Many Americans Support Lower Nicotine Levels in Cigarettes
Smokers, nonsmokers alike want to keep children from starting
MONDAY, Feb. 20, 2012 (HealthDay News) -- Most American adults support reducing nicotine in cigarettes to prevent people, especially children, from becoming addicted to smoking, a new study finds.
Researchers surveyed 511 nonsmokers and 510 smokers aged 18 and older and found that, overall, two-thirds supported reducing nicotine levels in cigarettes to nonaddictive levels.
The study also found that 77 percent (81 percent of nonsmokers and 74 percent of smokers) would support lowering the amount of nicotine in cigarettes to nonaddictive levels if doing so would reduce the number of children who became addicted to cigarettes.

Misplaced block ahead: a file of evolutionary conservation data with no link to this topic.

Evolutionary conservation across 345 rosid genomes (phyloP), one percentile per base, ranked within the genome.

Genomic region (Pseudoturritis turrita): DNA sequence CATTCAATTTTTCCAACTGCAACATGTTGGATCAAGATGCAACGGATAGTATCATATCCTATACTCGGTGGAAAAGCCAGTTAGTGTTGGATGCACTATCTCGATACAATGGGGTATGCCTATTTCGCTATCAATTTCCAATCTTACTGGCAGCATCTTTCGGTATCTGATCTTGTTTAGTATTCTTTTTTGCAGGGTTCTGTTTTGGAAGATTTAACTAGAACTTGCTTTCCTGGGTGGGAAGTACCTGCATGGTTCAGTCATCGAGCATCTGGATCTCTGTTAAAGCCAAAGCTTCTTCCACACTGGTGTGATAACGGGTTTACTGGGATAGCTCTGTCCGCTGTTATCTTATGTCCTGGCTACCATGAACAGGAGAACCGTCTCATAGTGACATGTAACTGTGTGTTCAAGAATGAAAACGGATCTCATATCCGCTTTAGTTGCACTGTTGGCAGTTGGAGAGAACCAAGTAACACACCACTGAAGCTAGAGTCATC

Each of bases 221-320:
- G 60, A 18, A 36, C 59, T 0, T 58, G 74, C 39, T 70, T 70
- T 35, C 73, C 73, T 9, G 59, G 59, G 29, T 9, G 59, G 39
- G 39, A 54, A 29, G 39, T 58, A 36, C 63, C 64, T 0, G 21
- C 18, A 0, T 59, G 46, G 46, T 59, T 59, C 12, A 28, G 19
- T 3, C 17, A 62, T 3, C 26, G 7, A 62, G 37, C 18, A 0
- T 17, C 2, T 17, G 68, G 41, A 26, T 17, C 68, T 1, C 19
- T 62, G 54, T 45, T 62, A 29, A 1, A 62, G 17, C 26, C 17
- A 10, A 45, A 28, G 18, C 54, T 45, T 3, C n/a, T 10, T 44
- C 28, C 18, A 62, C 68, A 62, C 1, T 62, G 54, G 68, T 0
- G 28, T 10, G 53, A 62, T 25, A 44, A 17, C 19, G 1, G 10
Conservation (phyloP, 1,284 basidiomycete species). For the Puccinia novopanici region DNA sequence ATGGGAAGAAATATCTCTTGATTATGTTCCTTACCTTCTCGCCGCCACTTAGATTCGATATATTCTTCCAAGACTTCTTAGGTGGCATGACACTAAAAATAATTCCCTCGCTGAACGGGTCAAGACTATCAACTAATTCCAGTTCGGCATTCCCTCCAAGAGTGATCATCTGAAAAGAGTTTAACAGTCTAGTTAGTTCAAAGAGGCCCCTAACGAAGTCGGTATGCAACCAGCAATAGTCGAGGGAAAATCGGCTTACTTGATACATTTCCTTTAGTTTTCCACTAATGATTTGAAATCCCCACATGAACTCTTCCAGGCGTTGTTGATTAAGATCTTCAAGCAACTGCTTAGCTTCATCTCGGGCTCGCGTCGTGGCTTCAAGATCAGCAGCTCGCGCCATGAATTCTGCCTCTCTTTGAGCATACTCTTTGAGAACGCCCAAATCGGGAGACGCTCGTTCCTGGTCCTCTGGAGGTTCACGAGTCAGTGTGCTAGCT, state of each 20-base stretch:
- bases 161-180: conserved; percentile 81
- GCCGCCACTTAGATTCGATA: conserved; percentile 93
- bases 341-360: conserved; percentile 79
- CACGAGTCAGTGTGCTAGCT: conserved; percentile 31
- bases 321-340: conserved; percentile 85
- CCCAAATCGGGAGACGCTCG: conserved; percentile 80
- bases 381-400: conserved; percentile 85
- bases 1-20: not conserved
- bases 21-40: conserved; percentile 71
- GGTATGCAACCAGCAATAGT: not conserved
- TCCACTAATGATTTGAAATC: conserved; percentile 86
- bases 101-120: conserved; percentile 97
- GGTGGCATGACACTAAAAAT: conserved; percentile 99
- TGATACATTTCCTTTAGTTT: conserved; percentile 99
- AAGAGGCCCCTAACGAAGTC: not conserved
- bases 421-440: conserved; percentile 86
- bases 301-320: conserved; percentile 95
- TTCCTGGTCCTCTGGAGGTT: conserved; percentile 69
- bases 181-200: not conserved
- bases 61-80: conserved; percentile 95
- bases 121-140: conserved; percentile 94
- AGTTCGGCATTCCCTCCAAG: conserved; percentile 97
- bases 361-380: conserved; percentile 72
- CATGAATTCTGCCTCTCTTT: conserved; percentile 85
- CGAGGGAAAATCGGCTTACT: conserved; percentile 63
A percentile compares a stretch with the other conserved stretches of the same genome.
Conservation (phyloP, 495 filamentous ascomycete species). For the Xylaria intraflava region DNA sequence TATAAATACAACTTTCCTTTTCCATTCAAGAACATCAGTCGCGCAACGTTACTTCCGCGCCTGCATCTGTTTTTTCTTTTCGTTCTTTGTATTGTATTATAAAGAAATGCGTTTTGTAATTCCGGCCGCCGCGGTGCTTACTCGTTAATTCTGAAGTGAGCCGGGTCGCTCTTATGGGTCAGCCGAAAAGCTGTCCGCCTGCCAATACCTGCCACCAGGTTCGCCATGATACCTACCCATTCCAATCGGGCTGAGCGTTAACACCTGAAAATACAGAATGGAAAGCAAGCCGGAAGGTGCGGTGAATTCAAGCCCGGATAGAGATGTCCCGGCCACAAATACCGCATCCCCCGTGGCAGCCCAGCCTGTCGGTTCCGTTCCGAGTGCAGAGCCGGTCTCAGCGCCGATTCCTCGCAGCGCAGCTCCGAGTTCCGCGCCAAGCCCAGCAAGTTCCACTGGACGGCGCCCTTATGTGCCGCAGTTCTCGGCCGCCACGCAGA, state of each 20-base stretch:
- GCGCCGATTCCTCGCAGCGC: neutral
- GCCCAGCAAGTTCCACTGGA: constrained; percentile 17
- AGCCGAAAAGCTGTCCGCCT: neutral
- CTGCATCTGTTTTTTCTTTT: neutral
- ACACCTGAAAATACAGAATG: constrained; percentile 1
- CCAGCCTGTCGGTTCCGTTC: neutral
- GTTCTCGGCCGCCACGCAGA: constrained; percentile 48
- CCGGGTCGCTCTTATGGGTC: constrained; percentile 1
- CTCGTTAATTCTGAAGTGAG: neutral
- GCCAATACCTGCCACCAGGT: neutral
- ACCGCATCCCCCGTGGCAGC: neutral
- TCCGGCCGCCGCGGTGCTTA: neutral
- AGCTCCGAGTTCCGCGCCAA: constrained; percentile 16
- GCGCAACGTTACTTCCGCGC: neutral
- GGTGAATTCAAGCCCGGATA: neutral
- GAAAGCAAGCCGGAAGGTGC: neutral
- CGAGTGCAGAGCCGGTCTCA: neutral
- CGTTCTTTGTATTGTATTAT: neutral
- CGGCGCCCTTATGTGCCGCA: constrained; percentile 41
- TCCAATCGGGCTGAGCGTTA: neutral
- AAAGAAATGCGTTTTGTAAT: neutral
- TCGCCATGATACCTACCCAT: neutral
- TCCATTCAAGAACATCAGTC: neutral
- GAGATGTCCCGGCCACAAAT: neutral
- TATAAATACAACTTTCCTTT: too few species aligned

A ban on cigarettes was supported by 43 percent of the respondents, including 55 percent of nonsmokers and 33 percent of smokers, according to study author Gregory Connolly, director of the Center for Global Tobacco Control at the Harvard School of Public Health, and colleagues.
The study was published online Feb. 16 in the American Journal of Public Health.
Cigarettes contribute to the premature deaths of more than 400,000 people in the United States each year, and more than 3,800 youths begin smoking every day, according to a Harvard news release.
The American Academy of Family Physicians has more about tobacco addiction.